How the creative helped craft the image of today's most famous artist.
Marni Senofonte is as colorful in person as she is on social media. She shows up to our interview wearing pink Gucci lurex pants, a white, loose-fitting tank top and baby blue Adidas sneakers that she quickly trades for Gucci platform heels. She’s shunned uniforms ever since her Catholic school days, which is why she refuses to conform to New York’s all-black dress code. In fact, she hasn’t worn black in 20 years.
“That started with Norma Kamali,” she explains. “She did a ban on black for one season and since then, I’ve never purchased anything black for myself — underwear, socks, pantyhose, anything.”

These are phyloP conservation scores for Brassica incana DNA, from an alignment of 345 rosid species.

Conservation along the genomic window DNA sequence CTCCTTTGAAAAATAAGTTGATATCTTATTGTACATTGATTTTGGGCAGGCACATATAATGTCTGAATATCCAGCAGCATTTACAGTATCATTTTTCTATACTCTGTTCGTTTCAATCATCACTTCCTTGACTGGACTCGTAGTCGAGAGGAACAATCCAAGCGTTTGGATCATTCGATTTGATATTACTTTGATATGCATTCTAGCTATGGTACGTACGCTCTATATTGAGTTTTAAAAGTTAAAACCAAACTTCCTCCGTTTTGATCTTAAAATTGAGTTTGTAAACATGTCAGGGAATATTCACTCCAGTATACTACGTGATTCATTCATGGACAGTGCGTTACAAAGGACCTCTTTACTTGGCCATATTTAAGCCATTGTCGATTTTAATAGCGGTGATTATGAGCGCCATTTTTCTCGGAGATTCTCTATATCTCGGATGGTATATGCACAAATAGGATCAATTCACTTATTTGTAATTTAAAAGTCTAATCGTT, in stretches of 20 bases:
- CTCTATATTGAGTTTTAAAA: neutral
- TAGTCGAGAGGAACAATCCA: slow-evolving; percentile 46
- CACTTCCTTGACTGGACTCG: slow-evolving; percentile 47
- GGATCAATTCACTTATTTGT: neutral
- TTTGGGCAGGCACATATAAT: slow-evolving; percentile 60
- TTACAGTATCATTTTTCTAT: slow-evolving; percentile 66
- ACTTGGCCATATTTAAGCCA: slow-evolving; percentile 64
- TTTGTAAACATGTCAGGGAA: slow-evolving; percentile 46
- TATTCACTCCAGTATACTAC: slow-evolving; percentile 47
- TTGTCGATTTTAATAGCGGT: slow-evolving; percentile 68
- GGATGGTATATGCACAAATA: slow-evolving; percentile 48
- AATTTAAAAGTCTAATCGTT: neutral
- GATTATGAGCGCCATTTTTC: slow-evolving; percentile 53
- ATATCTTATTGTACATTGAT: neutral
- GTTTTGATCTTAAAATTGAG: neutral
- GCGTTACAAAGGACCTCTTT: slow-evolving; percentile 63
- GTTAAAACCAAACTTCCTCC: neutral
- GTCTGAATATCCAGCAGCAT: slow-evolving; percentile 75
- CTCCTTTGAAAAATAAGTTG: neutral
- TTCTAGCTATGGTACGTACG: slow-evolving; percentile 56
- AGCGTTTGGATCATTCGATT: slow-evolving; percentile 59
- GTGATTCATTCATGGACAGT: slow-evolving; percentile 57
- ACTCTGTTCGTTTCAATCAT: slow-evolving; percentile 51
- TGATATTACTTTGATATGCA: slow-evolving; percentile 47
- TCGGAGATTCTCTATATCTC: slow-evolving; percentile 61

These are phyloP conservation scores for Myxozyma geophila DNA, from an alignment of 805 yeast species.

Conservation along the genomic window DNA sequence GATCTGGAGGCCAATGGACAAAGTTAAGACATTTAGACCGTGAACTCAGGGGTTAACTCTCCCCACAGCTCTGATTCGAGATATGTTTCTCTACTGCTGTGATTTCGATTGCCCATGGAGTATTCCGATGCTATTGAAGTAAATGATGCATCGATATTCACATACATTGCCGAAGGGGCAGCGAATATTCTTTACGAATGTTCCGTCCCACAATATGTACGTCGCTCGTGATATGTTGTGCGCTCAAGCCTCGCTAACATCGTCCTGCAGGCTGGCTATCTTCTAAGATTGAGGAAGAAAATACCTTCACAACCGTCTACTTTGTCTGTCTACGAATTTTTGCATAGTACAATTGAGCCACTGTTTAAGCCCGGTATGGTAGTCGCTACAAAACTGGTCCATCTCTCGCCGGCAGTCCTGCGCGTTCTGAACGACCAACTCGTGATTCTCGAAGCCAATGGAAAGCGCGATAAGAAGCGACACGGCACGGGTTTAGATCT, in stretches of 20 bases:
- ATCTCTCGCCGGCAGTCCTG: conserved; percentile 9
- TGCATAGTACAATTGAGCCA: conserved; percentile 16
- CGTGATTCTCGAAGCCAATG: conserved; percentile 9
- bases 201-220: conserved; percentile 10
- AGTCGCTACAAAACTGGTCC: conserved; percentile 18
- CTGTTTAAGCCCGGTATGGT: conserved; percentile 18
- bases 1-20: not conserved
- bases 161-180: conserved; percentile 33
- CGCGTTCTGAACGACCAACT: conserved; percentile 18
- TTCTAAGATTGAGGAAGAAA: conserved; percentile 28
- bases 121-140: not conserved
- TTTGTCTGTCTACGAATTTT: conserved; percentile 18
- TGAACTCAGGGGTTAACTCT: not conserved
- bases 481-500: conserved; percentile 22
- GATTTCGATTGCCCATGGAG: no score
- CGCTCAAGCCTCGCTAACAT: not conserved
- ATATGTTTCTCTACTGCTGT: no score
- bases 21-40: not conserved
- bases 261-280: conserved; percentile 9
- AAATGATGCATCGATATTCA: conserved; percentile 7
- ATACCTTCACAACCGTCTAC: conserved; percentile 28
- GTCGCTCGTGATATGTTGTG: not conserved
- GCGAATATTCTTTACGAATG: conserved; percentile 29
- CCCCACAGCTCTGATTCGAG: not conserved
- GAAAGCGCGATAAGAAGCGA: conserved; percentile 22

Born and raised in Scranton, Pa., Senofonte was always itching to leave. Her wish was granted when she got accepted into Emerson College in Boston. Following her graduation, she moved to New York and landed her first job with designer Norma Kamali, where she worked her way up from a sales associate to public relations director and Kamali’s assistant. “For someone who didn’t even know what the hell they were doing, it was a huge job,” she says.